There have been a lot of “firsts” and “unthinkable” moments since Israel signed the normalization agreements with several Arab nations less than two years ago that were dubbed the “Abraham Accords.” But few likely come to the level of four foreign ministers from Arab nations, along with the US Secretary of State, meeting together in Israel and posing for photos with their arms intertwined.
Attended by Bahrain’s Foreign Minister Abdullatif bin Rashid al-Zayani, Egypt’s Foreign Minister Sameh Shoukry, Israel’s Foreign Minister Yair Lapid, US Secretary of State Antony Blinken, Morocco’s Foreign Minister Nasser Bourita, and UAE Foreign Minister Sheikh Abdullah bin Zayed al-Nahyan, the historic summit, held in the southern Israeli desert city of Sde Boker in the Negev desert, was the first time that the UAE and Moroccan diplomats publicly visited Israel.
The Palestinians weren’t present at the talks, but a series of attacks in Israel this month served as a reminder that the Israel-Palestinian conflict is always nearby.
Five people were killed in a shooting near Tel Aviv on Tuesday, according to Israeli police, marking the third such attack in Israel within a week.
And, in a sign of the ever-present divides in the region, Palestinian Authority President Mahmoud Abbas condemned the attack, while Palestinian militant groups praised it. The Al Aqsa Martyrs Brigades – the armed wing of the Palestinian Fatah movement – took responsibility for the attack and said it was “a clear message written in blood in response to the Negev summit.”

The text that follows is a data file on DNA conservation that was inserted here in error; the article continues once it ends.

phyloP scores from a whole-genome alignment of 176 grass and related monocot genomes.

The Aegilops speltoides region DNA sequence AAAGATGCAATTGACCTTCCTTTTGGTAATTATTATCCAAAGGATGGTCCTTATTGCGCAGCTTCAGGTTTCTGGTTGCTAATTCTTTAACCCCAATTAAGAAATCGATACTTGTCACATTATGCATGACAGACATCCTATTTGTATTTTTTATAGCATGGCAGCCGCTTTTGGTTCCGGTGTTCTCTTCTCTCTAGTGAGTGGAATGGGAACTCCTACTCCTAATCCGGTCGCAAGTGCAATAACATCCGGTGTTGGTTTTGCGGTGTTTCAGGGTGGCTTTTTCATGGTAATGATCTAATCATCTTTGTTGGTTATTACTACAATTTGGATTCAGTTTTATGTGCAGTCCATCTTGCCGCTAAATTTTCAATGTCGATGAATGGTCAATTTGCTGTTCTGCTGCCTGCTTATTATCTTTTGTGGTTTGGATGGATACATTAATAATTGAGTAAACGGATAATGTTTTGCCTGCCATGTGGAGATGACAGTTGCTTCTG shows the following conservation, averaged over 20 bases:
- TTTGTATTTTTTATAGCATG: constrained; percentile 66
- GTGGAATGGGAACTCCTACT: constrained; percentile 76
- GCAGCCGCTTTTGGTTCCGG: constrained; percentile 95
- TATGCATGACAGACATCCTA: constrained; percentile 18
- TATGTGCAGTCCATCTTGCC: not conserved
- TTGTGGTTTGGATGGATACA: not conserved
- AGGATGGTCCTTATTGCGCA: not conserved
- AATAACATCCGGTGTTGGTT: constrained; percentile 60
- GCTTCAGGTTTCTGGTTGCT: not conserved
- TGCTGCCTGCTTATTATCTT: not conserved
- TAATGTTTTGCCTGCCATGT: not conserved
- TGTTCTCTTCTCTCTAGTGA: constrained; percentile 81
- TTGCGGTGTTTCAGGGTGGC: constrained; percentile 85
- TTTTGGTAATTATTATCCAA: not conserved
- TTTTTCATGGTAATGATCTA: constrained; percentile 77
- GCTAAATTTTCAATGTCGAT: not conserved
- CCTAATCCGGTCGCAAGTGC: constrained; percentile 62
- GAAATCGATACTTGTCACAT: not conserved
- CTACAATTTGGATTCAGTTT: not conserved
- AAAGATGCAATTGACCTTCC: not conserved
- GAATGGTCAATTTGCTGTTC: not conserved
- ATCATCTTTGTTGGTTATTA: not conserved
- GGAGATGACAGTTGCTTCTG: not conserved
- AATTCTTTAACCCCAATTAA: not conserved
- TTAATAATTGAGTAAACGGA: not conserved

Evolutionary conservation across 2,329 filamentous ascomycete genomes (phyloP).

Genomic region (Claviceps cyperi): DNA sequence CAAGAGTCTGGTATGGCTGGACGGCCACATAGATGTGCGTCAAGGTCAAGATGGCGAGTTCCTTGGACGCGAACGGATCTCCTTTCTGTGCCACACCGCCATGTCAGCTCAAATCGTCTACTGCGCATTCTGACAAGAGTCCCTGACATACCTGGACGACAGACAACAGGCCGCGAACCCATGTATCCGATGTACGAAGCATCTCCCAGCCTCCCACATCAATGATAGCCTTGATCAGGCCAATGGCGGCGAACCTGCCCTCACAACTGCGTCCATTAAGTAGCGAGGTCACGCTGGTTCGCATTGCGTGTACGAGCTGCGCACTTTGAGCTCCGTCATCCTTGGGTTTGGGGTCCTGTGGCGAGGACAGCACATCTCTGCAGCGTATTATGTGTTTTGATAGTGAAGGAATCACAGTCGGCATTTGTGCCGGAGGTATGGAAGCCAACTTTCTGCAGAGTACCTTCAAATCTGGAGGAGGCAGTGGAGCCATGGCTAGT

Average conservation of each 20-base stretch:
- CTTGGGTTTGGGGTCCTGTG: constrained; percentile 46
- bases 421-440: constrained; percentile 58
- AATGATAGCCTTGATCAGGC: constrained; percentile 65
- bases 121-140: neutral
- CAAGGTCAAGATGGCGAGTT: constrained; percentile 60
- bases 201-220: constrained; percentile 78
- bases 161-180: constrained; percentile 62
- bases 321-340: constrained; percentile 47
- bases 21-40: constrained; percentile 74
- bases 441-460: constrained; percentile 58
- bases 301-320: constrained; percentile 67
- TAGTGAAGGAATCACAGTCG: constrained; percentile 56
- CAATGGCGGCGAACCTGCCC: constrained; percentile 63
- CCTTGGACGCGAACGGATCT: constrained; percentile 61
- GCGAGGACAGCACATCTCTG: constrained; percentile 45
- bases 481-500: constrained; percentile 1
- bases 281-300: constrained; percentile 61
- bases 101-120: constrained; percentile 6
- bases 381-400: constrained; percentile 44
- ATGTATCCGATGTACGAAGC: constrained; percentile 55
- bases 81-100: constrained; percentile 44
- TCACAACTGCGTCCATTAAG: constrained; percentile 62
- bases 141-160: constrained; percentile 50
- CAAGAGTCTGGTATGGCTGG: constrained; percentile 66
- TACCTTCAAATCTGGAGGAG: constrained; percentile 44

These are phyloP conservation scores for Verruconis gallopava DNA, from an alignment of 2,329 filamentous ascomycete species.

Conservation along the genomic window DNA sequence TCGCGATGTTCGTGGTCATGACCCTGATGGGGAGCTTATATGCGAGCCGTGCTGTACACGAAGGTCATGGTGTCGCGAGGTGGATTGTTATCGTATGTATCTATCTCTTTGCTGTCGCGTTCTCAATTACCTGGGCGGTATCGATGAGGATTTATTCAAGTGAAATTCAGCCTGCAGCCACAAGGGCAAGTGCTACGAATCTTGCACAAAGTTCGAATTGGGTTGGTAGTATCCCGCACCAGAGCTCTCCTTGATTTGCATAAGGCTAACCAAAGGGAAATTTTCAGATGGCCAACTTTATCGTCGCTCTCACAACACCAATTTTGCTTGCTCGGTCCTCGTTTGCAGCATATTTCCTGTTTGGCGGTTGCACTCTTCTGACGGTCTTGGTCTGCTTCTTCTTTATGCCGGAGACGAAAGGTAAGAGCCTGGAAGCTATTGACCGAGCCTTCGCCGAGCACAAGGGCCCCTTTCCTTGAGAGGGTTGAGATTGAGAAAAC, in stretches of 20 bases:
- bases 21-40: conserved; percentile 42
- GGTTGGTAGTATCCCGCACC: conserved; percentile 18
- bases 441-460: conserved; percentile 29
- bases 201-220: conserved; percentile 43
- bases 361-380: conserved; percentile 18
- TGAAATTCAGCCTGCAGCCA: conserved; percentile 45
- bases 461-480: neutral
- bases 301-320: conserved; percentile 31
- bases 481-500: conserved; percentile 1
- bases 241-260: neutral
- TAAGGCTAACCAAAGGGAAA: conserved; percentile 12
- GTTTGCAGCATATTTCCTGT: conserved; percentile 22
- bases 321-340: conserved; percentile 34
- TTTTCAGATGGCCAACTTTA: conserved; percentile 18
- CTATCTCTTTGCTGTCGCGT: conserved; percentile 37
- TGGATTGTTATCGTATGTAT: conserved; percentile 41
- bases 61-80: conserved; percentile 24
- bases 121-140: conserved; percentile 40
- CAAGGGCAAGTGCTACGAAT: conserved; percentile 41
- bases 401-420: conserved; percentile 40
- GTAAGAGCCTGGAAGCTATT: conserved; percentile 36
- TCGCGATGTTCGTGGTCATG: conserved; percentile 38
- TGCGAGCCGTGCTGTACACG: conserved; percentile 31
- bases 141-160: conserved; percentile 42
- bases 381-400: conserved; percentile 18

Aside from turning the Abraham Accords from “ceremony to substance,” as Israeli Prime Minister Naftali Bennett has said, the meeting also illustrated the changing power structure of the region as the US pivots away from the Middle East.
Much of what bonds these countries together is a common stance on Iran, especially as negotiations to revive the 2015 Iran nuclear deal reach an advanced stage.
The meeting was an opportunity for the foreign ministers to express their disappointment in what they see as a weak deal, one that will only further bolster what they see as Tehran’s destabilizing activities in the region, like supporting militant organizations from Lebanon to Yemen.
“These shared interests revolve around countering Iran and dealing with the vacuum the US is leaving behind,” said Ezzedine Fishere, professor at Dartmouth College and former Egyptian diplomat in Tel Aviv. “The two issues are intertwined.”
Israeli Foreign Minister Yair Lapid said Monday that the “new regional architecture” with Arab countries “intimidates and deters … Iran and its proxies,” but the UAE has been keen to present its regional alignments in a wider context, as part of a changing world order that is no longer unipolar.
Top UAE official Anwar Gargash told CNN’s Becky Anderson on Tuesday that the “Middle East is not really only about Iran … and Israel.”